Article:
• Remember the Tarquins, the tyrant kings who ruled over Rome for 243 years? There was no way Romans were going to return to that style of government. Someone had to put a stop to this pursuit of absolute power, and so enter the conspirators.
  • ...Beware the Ides of March!
play versus the history
Play Versus The History
  • Therefore, there is much historically accurate information, but a story to entertain the audience must also unfold.
  • Yes! There is much to learn from the works of William Shakespeare.
  • As we study this play, remember Shakespeare wished not only to inform his audience about the history of Julius Caesar but also to entertain them.
works cited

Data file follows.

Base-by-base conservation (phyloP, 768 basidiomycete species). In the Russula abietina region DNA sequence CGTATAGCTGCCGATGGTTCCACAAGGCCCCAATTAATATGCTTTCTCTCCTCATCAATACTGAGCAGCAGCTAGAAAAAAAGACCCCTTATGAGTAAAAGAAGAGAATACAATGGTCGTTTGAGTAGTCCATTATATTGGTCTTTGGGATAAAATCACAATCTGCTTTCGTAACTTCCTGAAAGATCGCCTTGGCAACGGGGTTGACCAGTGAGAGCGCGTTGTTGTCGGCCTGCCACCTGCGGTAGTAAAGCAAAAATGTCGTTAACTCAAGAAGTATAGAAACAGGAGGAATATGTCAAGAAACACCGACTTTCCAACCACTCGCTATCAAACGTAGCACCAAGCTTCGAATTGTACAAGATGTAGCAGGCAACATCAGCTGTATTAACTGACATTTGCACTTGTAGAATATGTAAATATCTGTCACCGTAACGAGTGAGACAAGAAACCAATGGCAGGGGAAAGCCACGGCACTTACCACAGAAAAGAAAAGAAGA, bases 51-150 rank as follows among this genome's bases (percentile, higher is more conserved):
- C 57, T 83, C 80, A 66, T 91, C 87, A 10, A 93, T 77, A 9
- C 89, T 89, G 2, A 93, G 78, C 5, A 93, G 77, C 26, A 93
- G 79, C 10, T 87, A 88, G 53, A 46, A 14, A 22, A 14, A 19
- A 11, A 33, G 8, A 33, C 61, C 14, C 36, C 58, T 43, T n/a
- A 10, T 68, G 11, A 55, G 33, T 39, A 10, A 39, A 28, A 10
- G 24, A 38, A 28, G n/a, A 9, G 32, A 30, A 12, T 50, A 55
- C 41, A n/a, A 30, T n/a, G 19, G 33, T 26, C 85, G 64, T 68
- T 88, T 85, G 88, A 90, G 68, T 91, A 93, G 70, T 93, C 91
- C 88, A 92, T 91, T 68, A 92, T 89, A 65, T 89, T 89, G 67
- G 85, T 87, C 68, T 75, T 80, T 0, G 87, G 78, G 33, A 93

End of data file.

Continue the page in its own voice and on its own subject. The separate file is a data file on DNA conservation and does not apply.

Works Cited

“Absolute Shakespeare”. Online. Internet. May 9, 2005. Available: http:www.absoluteshakespeare.com

“Converse: The Literature Web Site”. Online. Internet. May 9, 2005. Available: http://aspirations.english.cam.ac.uk/converse/about/sitemap.acds

Goldberg, Neil Dr. “Rome Project: Maps of the Roman Empire”, Online. Internet. May 9, 2005. Available: http://intranet.dalton.org/groups/Rome/RMap.html

“Julius Caesar: The Last Dictator”, Online. Internet. May 9, 2005. Available: http://heraklia.fws1.com/

“Roman Empire Map”, Online. Internet. May 9, 2005. Available: http://heraklia.fws1.com/

Roy, Ken, ed. Julius Caesar. Toronto: Harcourt Brace Jovanovich, 1987.

Saliani, Dom, Chris Ferguson, and Dr. Tim Scott, eds. Introducing Shakespeare. Toronto: International Thomson Publishing, 1997.

“Shakespeare’s Birthplace”. Online. Internet. May 9, 2005. Available: http://www.stratford.co.uk/prop1.asp

“Shakespeare Online”. Online. Internet. May 9, 2005. Available: http://www.shakespeare-online.com